Research into oasts and hop kilns.

This topic is multi-disciplinary. The new Historic England book is based on studies conducted in1960, updated 60 years later. In the intervening years several experts have researched the history of hop drying in greater detail. Robin Walton in Kent, David Martin and Gwen Jones in East Sussex, Edward Peters, Joan Grundy and Jennefer Wheale in the West Midlands made important regional studies based on fieldwork evidence. When I returned to write the book their work and online sources contributed greatly.

Studies of hop farming, hop picking, marketing, transport, and brewing are all necessary to understand hop drying. Brewing has long attracted a wealth of excellent writing. All this work has provided a more solid context for the study of how the industry’s buildings evolved.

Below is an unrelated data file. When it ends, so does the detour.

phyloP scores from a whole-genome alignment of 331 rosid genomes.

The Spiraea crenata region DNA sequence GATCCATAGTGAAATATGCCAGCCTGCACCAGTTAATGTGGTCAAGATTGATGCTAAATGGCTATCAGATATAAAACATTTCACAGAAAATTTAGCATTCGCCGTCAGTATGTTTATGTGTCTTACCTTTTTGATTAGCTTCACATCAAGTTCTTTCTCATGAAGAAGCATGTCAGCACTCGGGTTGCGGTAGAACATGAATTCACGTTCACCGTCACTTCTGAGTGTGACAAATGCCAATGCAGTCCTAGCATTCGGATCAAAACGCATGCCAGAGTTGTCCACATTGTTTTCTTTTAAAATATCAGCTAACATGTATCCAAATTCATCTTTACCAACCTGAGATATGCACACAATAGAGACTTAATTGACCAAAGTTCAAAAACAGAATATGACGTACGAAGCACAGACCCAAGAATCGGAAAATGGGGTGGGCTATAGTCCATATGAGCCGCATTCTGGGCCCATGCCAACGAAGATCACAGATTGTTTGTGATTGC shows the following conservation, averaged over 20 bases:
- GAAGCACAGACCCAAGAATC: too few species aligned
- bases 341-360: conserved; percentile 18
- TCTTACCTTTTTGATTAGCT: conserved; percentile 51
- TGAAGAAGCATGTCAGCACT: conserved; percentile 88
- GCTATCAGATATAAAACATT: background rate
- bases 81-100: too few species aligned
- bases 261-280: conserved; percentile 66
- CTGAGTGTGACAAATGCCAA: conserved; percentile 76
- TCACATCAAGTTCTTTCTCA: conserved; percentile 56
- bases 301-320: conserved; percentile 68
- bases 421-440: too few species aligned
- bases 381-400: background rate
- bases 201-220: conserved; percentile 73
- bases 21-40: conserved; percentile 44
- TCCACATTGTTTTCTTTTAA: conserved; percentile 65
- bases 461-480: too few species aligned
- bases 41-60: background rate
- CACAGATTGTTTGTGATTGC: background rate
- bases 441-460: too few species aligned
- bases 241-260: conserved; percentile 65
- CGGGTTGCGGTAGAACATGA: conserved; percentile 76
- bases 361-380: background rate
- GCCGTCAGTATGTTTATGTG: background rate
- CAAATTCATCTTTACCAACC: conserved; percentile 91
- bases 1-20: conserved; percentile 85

Hops were the most profitable, most risky and most volatile product of English farming, generating much passion between the participants.

Major libraries, including Historic England’s, contain an exceptional body of illustrated literature and manuals on hop farming, from the mid-16th Century through to the present day. Gentlemen farmers and landowners put on record illustrated instructions on the best way to grow and dry hops.

Hops were the most profitable, most risky and most volatile product of English farming, generating much passion between the participants.

The study of hop drying buildings has also benefited from the growing discipline of industrial archaeology and its focus on technological innovation. Surviving buildings retain much evidence of how new methods of heating and draught control were introduced: ultimately the installation of electricity in kilns made drying far more efficient, but led to the scrapping and loss of many earlier furnaces.